Australians on ski fields in the Czech Republic are as much a novelty as the notion of a ski resort in North Bohemia.
While the Czech Republic isn't exactly famous for its skiing it's a far cheaper option than other European skiing destinations, including the French, Swiss and Italian Alps.
If it's a toss up between going skiing in Australia or in the land of the long white cloud or going to Europe I'd choose the latter option.
I would never have thought of the Czech Republic as a ski destination until a friend of mine mentioned a "cheap as chips" day trip from Prague to the ski fields in North Bohemia many years ago.
Prague was on my must do list of places to visit during a month in Europe so after a bit of homework on the net, Spindleruv Mlyn was my next ski experience.
The area, nestled in North Bohemia in the Krkonose mountains, attracts up to 700,000 people each year but Australians are obviously not among the regulars who include a Dutch, German and Danish contingent who head for the slopes there.
On hiring my ski gear, the friendly Czech at the ski hire place asked where we were from.
When I responded "Australia", he replied "Are you fking crazy? What are you doing here? Why?"
I began to wonder myself.
The locals were surprised to hear native English speakers and ordering food or getting help with anything was rather challenging when the response came back in German.
"Nein, sprechen ze Deutsch (I don't speak German)" is about as good as my German gets.
It did add to a great sense of discovery, of being not just another Aussie tourist on the tourist track.
And the apres-ski shares a universal language it seems - delicious hot chocolate and Jagermeister warmed the cockles of the heart after chilly days on the slopes.
The first day of skiing was on Christmas Eve which was fabulous for the likes of myself and my former boyfriend as we nearly had the slopes to ourselves while the locals celebrated Christmas European style.
The slopes of Svaty Petr or Saint Peter were surprisingly good although no doubt no match for other slopes in Europe.
My ex, who had skied in Australia and New Zealand, testified they were better than what's on offer there.
It had been 13 years since I snapped on the skis but there were plenty of red, blue and green slopes I found really enjoyable.
The black slopes looked great and I yearned to rediscover my former daredevil ski days but I didn't want to get too confident and break a leg midway through my European ramble.
Medvedin, further up the hill and only a short and cheap taxi ride away, also offered great skiing but the overuse of snow machines made it unpleasant and as the snow was falling liberally on our Aussie Christmas day on the slopes, seemed unnecessary.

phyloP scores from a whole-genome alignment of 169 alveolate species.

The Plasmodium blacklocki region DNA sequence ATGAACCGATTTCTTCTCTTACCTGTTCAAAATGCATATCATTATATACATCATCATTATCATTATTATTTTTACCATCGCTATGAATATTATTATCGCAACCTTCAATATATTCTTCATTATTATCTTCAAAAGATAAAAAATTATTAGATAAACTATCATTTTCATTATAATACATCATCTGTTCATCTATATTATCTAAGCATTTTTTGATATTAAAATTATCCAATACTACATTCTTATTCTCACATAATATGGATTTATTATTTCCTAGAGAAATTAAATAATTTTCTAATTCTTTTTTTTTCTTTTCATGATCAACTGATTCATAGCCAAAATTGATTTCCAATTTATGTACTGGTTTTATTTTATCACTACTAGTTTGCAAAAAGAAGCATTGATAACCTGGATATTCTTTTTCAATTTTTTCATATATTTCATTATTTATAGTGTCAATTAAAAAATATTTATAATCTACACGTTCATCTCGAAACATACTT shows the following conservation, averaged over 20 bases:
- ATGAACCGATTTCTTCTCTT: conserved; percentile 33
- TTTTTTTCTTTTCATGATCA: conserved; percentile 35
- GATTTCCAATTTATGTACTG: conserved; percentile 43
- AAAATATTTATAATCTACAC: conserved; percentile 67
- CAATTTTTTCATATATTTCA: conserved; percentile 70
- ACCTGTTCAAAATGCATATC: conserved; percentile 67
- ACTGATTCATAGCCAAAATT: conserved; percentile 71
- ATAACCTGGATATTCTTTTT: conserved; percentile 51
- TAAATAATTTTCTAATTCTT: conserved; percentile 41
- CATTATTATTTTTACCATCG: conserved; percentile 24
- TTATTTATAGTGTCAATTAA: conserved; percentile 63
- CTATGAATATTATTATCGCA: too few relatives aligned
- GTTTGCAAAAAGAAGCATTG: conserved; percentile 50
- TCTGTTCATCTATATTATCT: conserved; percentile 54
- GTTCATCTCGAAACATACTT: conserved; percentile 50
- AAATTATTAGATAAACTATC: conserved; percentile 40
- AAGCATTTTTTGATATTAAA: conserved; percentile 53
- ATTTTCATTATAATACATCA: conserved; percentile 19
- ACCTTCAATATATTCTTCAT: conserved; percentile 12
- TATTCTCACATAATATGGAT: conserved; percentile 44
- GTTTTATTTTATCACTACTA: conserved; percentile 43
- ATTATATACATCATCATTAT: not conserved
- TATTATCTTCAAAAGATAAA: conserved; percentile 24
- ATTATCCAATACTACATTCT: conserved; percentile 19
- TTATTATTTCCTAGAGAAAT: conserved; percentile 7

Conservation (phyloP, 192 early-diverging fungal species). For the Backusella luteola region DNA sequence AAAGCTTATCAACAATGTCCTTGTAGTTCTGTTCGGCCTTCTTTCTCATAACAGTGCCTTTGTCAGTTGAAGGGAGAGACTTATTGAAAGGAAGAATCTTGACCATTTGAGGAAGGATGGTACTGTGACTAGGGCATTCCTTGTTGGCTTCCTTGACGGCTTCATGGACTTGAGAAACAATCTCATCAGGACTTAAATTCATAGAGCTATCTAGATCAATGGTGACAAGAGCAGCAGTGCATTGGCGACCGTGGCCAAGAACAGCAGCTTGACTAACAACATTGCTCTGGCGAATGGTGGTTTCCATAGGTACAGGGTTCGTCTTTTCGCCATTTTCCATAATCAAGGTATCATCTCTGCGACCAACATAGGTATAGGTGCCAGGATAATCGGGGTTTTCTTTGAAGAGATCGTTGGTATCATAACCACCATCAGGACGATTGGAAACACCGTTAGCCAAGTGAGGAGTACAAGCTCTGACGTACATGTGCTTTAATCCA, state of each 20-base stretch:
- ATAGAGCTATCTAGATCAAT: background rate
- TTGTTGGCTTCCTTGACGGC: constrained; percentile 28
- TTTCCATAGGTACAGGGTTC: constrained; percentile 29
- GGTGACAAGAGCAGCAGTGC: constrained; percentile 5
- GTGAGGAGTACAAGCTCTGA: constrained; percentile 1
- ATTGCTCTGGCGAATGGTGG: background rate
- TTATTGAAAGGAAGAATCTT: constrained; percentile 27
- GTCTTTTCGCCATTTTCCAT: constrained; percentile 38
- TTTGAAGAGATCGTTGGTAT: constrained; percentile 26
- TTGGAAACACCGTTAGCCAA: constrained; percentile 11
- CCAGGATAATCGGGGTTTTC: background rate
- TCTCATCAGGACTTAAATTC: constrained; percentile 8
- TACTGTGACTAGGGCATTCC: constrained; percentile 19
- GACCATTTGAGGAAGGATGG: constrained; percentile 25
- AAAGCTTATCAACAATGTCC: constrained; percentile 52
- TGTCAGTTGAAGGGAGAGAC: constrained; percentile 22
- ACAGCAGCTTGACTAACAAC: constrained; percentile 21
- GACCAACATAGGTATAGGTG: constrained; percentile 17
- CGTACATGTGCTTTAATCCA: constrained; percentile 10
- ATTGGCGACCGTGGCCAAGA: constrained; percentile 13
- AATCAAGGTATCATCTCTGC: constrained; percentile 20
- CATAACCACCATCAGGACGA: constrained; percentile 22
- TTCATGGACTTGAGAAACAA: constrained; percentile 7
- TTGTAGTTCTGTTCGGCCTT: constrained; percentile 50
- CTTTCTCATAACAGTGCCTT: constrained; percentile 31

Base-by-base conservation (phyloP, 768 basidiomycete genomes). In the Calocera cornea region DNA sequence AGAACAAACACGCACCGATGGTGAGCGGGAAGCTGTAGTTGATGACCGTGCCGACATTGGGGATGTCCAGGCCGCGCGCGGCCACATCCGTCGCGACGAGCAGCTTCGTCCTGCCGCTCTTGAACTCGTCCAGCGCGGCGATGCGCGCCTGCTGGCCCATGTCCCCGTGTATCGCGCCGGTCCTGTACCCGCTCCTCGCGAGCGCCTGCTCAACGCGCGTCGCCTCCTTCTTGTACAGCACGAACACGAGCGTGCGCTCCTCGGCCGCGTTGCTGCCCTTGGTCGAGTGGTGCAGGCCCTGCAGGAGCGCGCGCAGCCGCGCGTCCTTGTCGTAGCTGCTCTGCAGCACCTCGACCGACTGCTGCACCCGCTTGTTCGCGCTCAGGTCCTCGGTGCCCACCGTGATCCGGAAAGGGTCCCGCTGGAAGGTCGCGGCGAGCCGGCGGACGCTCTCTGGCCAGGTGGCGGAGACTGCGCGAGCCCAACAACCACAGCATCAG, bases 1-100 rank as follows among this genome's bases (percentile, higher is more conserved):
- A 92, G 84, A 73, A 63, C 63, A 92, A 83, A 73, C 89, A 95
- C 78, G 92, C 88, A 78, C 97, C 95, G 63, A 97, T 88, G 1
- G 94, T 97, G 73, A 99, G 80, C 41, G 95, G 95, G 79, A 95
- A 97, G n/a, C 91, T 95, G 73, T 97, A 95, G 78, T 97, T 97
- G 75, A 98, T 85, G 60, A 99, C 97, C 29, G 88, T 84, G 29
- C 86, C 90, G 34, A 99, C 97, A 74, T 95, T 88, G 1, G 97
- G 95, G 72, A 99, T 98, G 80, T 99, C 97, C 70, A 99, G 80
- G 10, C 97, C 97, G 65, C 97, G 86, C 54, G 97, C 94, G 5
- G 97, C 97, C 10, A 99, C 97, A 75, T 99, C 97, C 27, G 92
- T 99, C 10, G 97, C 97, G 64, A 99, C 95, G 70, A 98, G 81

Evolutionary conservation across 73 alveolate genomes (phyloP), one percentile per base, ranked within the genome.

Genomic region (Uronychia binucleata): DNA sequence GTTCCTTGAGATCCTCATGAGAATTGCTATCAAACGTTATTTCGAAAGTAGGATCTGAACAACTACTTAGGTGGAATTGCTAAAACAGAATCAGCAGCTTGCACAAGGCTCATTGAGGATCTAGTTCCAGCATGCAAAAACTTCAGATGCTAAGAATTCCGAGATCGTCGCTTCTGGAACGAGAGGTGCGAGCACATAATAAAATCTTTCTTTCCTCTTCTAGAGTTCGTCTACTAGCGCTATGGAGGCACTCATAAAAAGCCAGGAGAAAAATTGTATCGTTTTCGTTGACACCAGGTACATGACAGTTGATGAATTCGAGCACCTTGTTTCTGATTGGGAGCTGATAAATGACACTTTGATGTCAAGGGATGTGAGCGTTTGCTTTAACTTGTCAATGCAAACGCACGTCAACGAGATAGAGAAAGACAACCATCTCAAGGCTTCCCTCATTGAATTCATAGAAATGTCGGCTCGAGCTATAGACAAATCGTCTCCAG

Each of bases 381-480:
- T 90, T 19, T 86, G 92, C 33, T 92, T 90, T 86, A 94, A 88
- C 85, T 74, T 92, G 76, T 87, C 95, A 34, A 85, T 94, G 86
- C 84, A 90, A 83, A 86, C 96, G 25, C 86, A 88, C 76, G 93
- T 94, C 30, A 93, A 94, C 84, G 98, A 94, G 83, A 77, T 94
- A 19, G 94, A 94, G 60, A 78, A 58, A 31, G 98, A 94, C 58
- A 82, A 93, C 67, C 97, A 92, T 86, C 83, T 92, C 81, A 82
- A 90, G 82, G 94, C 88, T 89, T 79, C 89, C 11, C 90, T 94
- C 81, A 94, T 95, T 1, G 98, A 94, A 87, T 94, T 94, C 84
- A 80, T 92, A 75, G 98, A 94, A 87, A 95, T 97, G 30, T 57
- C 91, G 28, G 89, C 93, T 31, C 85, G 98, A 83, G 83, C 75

It could well have been any other day, as there was little to make it feel like Christmas on the slopes.
The lifts were noticeably busier with skiers vying for their place on the lifts.
A number of chairlifts made the journey to the top of Medvedin and Svaty Petr swift and enjoyable and many smaller double anchor lifts were easy to navigate around both mountains.
As for the price, what a bargain. For a two day lift pass during high season it will cost you 1350 Czech Koruny, about $A87.
The ski hire costs vary around town but was also very reasonable.
Armed with a puffy jacket, I purchased a pair of not so fashionable ski pants for about $A20 in a local shop.
I may not have been the most trendy or dashing looking sort on the slope but for two days it was a fine investment.
There's plenty of accommodation available at reasonable prices but almost none where you can ski straight on to the slopes.
However it's not too far to ski down the hill and walk to your temporary home.
I stayed at the Hotel Nechankicky where the accommodation was modest but clean and affordable and set next to a beautiful mountain stream.
There were a few language barriers with the staff who didn't seem comfortable speaking English but a friendly Czech was able to clarify for us there was only a weekly bus to Berlin even though it was only a two-hour car trip over the mountains.
This meant backtracking to Prague on the bus, on which we arrived, so we could take a train from Prague to Berlin.
Given the choice between a month in Europe with some budget skiing thrown in versus a trip to the Australian ski fields or New Zealand, I'd head for North Bohemia again but next time for longer and I might just brush up on a bit of German before then.
IF YOU GO:
Buses from Prague to Svarty Peter depart from Cerny Most (on the outskirts of Prague and accessible by Metro) to Spindleruv Mlyn. A three to four hour bus trip finds you 150km north of Prague in North Bohemia.
Accommodation can be found at www.spindleruv-mlyn.com/en/
Three nights at Hotel Nechanicky cost 5280 Czech Koruny ($A345).
Information on the skifields, including lift passes www.skiareal.cz, ski passes are available at the local tourist information centre